World of Service Providers, June 2015
Each month, we put together a topical list of new & noteworthy happenings in the world of Service Providers. Look for information about digital agencies, creative shops, systems integrators, consulting firms, and everything in between. Here’s what’s been happening in the World of Service Providers – and why it matters – for the month of June, 2015:
HubSpot announced in May that it’s starting a $3 million Agency Growth Fund to invest in its partners and fuel growth. Diamond- and Platinum-tiered agencies of the HubSpot partner program are eligible for interest-free loans to help hire new talent in sales, marketing, and service delivery. The hope is that agencies who take part in the fund will “grow and scale their businesses at a faster pace than traditional agencies.” Provided HubSpot partners meet certain performance criteria, which the company has yet to define pubicly, agency loan participants can forego traditional bank loans in favour of a newer model.
This is an interesting development not only for HubSpot, but also for the world of vendor partnerships. With this forward-thinking loan program, HubSpot is forging a connection between the success and loyalty of its partner network, and its partners’ abilities to sell licenses. Agencies are looking for ways to grow their businesses, while vendors are looking to penetrate the market more deeply. Providing interest-free loans not only secures a productive partner program, but it ensures agencies are growing rapidly with loyalty to the HubSpot platform. The vendor-partnership landscape is becoming increasingly competitive, and those software vendors who manage their channels in an insightful and forward-thinking way are going to achieve success where others may fall short.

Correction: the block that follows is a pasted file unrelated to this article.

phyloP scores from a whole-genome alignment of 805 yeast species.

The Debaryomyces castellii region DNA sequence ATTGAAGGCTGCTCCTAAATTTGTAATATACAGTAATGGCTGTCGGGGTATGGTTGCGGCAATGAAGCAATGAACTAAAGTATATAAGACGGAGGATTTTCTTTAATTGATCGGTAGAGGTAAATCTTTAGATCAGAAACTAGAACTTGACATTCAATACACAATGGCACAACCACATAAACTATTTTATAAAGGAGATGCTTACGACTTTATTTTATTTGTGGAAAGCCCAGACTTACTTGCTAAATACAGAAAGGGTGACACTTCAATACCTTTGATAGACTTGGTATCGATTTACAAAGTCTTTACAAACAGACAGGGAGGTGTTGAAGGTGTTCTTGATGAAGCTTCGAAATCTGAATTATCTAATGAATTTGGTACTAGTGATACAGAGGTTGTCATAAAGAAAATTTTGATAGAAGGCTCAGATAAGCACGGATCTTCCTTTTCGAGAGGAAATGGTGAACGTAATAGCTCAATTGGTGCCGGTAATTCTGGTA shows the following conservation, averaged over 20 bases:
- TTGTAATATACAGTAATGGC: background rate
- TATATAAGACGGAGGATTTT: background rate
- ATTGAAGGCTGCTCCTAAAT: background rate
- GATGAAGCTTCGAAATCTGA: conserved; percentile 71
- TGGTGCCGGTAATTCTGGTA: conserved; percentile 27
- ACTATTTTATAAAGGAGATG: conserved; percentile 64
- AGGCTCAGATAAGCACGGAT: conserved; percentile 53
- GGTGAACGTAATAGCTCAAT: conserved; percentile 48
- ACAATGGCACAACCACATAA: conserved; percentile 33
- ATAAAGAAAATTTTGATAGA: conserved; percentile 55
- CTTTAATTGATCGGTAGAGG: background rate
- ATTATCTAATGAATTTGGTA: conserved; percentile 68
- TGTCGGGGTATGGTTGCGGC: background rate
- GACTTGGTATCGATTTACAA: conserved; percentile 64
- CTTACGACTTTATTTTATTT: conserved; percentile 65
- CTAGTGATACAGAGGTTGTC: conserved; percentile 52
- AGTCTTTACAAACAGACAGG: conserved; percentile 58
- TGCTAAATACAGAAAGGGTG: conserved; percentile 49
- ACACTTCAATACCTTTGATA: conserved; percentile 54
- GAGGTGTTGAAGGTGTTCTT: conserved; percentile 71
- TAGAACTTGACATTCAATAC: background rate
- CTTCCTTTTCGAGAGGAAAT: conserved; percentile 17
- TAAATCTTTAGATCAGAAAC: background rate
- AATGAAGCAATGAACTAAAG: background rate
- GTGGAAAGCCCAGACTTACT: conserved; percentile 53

Back in 2011, WPP’s GroupM launched Xaxis, a digital agency that “programmatically connects advertisers and publishers to audiences across various channels.” While the home-grown company is not a new venture for WPP, it stands out in one aspect: Xaxis has launched a new unit called Light Reaction. This unit describes itself as a “mobile-first performance advertising business with an innovative outcomes-based, pay-for-performance media model.” While this trend of pay-for-performance models has been talked about for the past few years, it seems it is now moving into the spotlight with WPP’s acquisition of Xaxis. Other major shops like Publicis’ Razorfish are also leading the way, who last year entered into a profit-sharing deal with Peet’s Coffee to boost e-commerce sales. Adage reported in 2013 that over half of agency compensation deals involve pay-for-performance, and it seems that this trend is not dying out any time soon.